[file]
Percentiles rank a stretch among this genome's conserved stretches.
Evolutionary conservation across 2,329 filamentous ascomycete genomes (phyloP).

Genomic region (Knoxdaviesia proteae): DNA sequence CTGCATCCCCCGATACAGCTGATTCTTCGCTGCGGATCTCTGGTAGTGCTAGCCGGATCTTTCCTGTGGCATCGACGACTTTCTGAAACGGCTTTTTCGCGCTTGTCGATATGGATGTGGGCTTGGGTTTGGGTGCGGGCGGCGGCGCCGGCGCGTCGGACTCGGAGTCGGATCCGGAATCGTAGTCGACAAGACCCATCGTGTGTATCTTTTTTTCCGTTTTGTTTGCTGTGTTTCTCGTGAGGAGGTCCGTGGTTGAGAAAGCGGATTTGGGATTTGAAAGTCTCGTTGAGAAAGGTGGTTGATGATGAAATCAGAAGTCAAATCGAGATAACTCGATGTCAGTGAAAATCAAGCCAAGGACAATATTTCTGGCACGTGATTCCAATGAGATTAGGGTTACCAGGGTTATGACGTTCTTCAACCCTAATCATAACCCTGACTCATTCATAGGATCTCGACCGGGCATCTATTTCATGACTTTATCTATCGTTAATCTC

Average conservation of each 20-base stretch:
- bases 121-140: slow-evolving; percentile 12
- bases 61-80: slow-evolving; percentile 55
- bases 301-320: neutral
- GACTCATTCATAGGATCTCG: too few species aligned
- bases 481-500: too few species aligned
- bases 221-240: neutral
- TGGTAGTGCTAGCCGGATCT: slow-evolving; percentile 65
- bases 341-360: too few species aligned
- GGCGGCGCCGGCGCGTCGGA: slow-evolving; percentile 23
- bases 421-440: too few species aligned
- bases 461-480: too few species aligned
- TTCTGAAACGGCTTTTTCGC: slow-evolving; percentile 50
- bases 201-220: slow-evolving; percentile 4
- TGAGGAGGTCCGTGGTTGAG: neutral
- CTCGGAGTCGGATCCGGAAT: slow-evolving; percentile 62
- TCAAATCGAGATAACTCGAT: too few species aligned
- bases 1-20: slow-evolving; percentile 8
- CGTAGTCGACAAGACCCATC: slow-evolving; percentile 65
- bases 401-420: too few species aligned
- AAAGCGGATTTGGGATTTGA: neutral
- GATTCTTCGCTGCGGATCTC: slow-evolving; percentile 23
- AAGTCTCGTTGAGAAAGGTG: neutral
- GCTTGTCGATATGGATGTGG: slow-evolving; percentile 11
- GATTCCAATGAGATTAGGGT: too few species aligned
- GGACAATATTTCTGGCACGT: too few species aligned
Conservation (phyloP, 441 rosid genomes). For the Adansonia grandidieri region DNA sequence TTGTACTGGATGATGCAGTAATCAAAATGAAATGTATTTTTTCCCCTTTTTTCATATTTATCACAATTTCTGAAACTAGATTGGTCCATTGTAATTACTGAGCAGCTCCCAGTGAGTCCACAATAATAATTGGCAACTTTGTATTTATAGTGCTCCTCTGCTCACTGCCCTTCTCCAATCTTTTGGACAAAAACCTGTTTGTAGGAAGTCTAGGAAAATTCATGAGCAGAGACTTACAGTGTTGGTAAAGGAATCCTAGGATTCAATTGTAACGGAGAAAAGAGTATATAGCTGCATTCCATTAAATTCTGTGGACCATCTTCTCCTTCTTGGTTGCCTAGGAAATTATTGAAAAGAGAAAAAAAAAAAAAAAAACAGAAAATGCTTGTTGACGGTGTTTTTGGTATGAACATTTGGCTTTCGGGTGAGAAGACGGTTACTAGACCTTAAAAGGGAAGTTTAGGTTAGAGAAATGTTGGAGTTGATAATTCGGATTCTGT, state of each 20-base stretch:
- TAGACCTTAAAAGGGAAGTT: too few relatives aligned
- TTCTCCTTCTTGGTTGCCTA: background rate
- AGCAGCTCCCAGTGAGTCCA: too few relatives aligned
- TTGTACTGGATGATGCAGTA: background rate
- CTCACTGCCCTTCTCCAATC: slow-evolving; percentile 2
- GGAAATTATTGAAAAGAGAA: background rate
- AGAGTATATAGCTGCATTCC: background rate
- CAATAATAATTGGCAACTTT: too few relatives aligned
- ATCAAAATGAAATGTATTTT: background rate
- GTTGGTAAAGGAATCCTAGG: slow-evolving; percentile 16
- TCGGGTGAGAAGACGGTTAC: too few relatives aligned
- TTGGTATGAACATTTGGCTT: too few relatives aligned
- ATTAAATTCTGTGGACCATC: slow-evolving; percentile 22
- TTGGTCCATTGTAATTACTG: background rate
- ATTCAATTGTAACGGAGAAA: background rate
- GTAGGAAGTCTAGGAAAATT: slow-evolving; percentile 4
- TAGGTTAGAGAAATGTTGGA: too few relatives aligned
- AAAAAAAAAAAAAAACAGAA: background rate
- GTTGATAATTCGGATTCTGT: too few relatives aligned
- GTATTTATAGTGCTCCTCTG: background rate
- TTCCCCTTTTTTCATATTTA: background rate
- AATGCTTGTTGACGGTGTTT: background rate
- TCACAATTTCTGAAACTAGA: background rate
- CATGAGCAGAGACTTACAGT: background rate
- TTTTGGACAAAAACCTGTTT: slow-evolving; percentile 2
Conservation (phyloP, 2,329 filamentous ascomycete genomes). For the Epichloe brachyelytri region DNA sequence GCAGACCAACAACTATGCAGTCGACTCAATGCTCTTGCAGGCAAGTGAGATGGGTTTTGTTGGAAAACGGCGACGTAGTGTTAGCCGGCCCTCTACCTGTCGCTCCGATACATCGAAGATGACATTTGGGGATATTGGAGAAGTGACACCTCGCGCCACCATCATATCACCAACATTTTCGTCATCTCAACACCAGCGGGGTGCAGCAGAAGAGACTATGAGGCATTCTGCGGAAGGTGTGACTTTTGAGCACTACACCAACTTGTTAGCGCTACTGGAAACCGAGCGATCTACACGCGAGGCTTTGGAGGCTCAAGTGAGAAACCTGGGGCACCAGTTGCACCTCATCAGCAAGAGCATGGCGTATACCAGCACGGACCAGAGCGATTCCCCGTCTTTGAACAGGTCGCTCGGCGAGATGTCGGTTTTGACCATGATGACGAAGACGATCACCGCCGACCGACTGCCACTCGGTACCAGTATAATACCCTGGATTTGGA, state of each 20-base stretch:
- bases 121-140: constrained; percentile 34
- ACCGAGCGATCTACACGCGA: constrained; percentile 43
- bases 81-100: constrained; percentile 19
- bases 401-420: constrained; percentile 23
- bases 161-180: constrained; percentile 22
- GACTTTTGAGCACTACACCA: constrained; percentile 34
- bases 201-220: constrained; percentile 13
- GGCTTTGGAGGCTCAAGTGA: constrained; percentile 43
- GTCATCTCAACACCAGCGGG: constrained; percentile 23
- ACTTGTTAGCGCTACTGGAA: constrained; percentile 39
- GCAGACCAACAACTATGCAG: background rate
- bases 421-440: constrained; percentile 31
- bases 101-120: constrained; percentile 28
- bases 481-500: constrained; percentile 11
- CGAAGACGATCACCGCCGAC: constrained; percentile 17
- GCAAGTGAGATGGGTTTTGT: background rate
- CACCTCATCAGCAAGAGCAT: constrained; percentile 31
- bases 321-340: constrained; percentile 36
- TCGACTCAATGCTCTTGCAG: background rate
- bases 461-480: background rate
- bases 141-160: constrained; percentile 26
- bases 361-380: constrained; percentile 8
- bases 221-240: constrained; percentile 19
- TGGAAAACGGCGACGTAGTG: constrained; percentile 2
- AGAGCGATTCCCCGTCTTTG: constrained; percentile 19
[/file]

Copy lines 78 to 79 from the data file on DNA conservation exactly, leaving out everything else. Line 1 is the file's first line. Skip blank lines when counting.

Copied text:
- bases 361-380: constrained; percentile 8
- bases 221-240: constrained; percentile 19